Day Three: The Katmai Peninsula and Emerald Air

June 29, 2008

We were both up bright and early this morning before 5:30 a.m.  We arrived at Emerald Air by the appointed time of 8:15 a.m. and were given hip boots that would be absolute requirements for the day ahead.  Our guides, Ken and Chris Day, have over 30 years of combined time in the field with bears.  The goal of their bear viewing experience is to educate people so that they can become advocates for bear preservation as well as so that they will know how to behave safely in bear country.  We would be two of only 9 allowed costumers per trip.  Our traveling companions included couples from Belgium and The Netherlands, as well as three other folks from the lower-48 who were returning guests.

As we boarded the classic deHavilland Otter float-plane Ken asked if anyone wanted to sit in the co-pilots seat.  I swear I saw a little kid’s hand shoot up immediately as if to say, “Pick me!  Pick me!”  Only there were no little kids in our group; it was my big-kid Bill.  Bill loves airplanes and is quite knowledgeable about them.  He climbed up into the co-pilot’s seat and I knew right then and there, that if we did not see a single bear Bill would still consider this day to be glorious.  Aerial View of Homer Spit.jpgWe took off from Beluga Lake at around 9:30 and headed southwest toward Hallo Bay on the Katmai Peninsula.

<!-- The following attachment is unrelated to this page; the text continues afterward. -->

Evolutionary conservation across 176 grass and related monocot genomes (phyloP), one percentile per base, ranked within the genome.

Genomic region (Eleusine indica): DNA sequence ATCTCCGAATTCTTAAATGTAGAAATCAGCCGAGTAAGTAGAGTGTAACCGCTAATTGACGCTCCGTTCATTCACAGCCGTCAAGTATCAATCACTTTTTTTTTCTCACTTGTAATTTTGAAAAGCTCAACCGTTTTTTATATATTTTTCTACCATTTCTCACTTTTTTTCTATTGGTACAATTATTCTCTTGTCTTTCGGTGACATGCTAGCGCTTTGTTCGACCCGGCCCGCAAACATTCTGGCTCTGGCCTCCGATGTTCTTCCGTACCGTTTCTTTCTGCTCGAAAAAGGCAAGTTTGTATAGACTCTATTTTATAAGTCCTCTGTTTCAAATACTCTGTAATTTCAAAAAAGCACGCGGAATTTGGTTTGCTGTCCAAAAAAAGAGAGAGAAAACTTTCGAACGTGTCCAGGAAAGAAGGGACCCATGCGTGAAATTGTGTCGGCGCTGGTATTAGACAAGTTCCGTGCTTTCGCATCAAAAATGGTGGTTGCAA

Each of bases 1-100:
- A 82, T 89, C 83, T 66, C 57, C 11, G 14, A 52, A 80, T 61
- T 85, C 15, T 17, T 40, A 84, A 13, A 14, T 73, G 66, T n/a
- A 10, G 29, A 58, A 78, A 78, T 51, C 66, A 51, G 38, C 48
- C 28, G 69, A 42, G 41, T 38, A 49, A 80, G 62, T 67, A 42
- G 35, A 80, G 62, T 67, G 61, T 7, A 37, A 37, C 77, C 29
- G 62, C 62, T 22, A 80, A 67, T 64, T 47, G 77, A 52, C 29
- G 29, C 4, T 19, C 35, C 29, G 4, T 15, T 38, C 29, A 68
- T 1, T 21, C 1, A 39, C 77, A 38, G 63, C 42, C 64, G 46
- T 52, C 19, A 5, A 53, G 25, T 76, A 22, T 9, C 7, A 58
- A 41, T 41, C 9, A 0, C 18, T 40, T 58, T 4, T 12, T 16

Everyone in the plane was equipped with head phones in part due to the great (Bill would say “beautiful”) noise the Otter created.  Along the route both Ken and Chris pointed out areas of interest.  There are many active volcanoes in Alaska and we flew by several.  We clearly saw Mt. Augustine, an island volcano, actively steaming and building up its dome.  Mt. Augustine is a major concern to folks in Homer as the danger of a tsunami is quite high should a large amount of the mountain “blow” into the bay.  There are tsunami warning towers all along the Homer Spit as well as a bicycle lane that was actually built as a third escape path.View of Katmai.jpg

The plane trip took about an hour and the views were really stunning.  The snows had melted off to some extent exposing the red rock of the bluffs.  Glaciers and Mount Douglas were also right out our windows.  As we neared our destination, Ken pointed out a large black smear on the beach below.  He explained it was an oil spot from a whale that had washed up on shore the previous year.  From my window I could see 4 bears feeding on the spot as well as bleached whale bones still on the beach.  While it’s hard to see how there could be any sustenance in what was left of that whale, Ken explained that the oil left in the sand is still attractive to the bears.